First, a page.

I can’t have been more than seven or eight years old when I was first introduced to the Wrong Way to win customers. My first bank account, from Lloyds, came with a black plastic horse’s head ‘piggy’ bank which looking back now seems rather creepily inspired by The Godfather; it was a pale imitation of the Natwest ceramic pigs, but there wasn’t a Natwest in the town I grew up in. I toyed with Barclays Bank for a short while, but their blue folder wasn’t up to much. Then my young head was turned by the Griffin Savers Account offered by the long-dead Midland Bank; its collection of (looking back, utter tat) treasures included a sports bag, pencil case, ruler, compasses, protractor, folder, a ‘savings file’ to keep paper statements in, and of course, a dictionary. I remember actually meeting the bank manager when I opened that account – he wanted to check I was a Serious Saver and not just in it for the freebies.
Several years later I opened a National Savings account, which made me a lot more interest. I still have a passbook from that account, which showed that at one stage I had the vast sum of £478.09 in the account (later mostly splashed out on my first car, a 1967 Triumph Herald).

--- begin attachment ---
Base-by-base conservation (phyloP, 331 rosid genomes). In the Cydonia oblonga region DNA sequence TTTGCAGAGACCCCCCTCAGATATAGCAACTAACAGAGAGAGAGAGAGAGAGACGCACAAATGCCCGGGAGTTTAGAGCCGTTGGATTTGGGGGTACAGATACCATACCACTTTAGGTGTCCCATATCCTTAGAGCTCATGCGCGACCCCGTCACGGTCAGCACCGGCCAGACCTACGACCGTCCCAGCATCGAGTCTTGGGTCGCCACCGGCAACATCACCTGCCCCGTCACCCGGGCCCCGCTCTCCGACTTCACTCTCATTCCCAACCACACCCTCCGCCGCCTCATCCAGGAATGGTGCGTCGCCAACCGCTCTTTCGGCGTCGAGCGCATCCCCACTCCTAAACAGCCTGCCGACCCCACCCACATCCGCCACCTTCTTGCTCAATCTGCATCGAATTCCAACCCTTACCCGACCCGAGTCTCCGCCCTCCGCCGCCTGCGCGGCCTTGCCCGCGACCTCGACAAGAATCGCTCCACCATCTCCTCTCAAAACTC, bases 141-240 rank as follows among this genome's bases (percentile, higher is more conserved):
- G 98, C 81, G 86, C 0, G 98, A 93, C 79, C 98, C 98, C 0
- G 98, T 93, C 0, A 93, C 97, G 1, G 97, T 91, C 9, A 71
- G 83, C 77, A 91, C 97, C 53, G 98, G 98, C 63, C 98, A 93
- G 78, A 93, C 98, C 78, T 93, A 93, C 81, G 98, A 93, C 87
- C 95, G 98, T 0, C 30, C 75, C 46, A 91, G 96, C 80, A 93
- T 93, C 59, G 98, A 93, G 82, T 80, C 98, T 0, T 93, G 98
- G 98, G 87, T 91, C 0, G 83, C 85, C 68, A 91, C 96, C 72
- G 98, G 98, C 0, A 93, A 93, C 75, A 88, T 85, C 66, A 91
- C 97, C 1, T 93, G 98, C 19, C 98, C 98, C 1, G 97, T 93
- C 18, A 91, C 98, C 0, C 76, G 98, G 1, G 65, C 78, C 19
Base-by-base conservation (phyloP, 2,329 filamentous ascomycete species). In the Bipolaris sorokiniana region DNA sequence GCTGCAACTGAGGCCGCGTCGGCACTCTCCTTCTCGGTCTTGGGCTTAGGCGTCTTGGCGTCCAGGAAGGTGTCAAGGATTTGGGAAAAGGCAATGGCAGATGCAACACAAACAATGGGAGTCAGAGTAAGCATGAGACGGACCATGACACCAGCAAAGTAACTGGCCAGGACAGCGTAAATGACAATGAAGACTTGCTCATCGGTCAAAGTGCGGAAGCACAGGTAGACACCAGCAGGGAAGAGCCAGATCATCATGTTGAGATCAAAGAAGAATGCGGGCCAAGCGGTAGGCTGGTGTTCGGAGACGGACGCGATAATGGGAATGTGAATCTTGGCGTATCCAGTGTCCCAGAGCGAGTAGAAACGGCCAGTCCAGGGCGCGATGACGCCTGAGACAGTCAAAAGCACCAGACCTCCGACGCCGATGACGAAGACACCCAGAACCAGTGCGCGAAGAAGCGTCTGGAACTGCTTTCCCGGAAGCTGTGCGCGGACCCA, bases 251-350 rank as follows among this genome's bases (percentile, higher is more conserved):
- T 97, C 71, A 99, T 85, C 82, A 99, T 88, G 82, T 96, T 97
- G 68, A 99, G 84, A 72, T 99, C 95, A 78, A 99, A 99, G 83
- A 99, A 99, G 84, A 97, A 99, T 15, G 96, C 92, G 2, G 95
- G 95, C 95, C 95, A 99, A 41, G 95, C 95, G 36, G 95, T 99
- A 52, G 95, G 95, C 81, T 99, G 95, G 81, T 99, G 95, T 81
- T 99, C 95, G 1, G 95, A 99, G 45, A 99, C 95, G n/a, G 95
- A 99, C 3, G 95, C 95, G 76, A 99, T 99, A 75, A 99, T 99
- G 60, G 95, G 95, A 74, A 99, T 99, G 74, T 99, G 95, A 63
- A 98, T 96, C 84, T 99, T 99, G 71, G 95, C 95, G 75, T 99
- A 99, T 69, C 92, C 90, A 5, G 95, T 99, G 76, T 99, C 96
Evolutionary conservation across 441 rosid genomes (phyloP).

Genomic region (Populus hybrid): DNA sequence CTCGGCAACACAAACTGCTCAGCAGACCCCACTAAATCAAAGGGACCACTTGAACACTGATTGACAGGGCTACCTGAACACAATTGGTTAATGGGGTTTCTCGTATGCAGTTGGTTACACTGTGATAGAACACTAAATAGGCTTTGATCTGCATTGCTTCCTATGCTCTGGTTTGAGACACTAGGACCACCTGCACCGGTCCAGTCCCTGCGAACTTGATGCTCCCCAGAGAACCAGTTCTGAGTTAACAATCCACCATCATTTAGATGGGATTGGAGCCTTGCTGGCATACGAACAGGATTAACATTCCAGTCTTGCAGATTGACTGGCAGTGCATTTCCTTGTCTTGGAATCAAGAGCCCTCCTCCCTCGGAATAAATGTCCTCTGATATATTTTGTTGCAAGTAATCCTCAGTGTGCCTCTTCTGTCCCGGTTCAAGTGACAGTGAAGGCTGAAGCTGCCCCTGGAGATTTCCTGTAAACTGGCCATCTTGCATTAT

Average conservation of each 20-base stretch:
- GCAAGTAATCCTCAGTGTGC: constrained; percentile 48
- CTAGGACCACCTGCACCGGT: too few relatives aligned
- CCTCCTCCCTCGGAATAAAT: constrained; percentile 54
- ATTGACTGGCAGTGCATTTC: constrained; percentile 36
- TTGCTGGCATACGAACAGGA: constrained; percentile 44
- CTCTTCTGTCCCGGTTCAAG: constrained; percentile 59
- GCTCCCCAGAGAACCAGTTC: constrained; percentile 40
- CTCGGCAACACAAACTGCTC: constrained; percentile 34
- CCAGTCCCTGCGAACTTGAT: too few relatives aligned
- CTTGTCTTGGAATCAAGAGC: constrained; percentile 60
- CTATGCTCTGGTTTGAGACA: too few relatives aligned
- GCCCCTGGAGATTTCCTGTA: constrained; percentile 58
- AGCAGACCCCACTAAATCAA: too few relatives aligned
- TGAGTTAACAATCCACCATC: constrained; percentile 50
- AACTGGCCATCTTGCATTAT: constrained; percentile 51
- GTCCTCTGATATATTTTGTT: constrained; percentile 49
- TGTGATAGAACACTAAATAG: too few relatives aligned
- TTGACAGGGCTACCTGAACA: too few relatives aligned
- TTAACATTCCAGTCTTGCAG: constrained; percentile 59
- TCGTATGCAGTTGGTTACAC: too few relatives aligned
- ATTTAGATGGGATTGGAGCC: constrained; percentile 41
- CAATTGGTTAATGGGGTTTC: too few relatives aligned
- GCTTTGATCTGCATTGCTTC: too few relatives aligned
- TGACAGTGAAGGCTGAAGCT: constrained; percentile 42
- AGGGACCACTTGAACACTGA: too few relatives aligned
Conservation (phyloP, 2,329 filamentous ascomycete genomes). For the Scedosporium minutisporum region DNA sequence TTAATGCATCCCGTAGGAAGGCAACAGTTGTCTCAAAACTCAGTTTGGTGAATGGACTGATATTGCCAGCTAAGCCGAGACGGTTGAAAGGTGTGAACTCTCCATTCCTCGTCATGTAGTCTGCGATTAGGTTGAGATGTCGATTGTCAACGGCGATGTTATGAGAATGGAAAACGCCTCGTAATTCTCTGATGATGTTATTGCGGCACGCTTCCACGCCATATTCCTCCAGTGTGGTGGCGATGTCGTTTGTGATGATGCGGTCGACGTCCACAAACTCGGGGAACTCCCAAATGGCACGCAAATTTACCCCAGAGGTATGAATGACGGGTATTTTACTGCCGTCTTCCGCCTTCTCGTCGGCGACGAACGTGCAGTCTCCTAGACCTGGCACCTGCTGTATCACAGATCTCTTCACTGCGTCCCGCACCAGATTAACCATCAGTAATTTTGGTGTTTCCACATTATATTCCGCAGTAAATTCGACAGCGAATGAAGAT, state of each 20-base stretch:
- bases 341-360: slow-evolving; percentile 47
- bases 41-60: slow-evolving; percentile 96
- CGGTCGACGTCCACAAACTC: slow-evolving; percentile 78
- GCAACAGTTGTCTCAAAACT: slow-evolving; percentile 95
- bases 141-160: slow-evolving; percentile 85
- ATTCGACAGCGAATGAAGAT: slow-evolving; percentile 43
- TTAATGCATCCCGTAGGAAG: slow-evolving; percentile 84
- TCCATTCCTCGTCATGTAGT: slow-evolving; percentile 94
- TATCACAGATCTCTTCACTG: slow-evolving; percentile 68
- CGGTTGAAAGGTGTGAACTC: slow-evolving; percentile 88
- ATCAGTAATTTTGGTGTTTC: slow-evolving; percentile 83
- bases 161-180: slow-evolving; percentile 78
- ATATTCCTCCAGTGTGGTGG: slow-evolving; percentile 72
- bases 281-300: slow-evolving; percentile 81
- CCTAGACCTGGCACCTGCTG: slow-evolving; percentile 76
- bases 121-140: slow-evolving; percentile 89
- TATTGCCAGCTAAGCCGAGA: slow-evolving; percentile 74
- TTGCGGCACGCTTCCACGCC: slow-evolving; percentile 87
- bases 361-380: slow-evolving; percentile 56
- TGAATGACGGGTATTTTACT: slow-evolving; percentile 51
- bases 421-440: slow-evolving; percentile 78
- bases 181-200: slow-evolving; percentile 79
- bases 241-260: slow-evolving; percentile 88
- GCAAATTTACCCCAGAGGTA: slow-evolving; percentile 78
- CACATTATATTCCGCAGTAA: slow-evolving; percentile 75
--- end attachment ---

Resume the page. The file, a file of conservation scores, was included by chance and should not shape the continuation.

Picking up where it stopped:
Winning customers doesn’t have to be hard – bribery can get you anywhere – but is there any real value in a relationship built on a foundation of inducement? Clearly some organisations still believe so; just check out the numerous ‘introductory offers’ available from banks, insurers, communications companies and similar for evidence; but does this tactic engender a loyal, trusting relationship? Anyone who’s bought car insurance in the last fifteen years will know it does not – these days, for commodity services, switching means saving.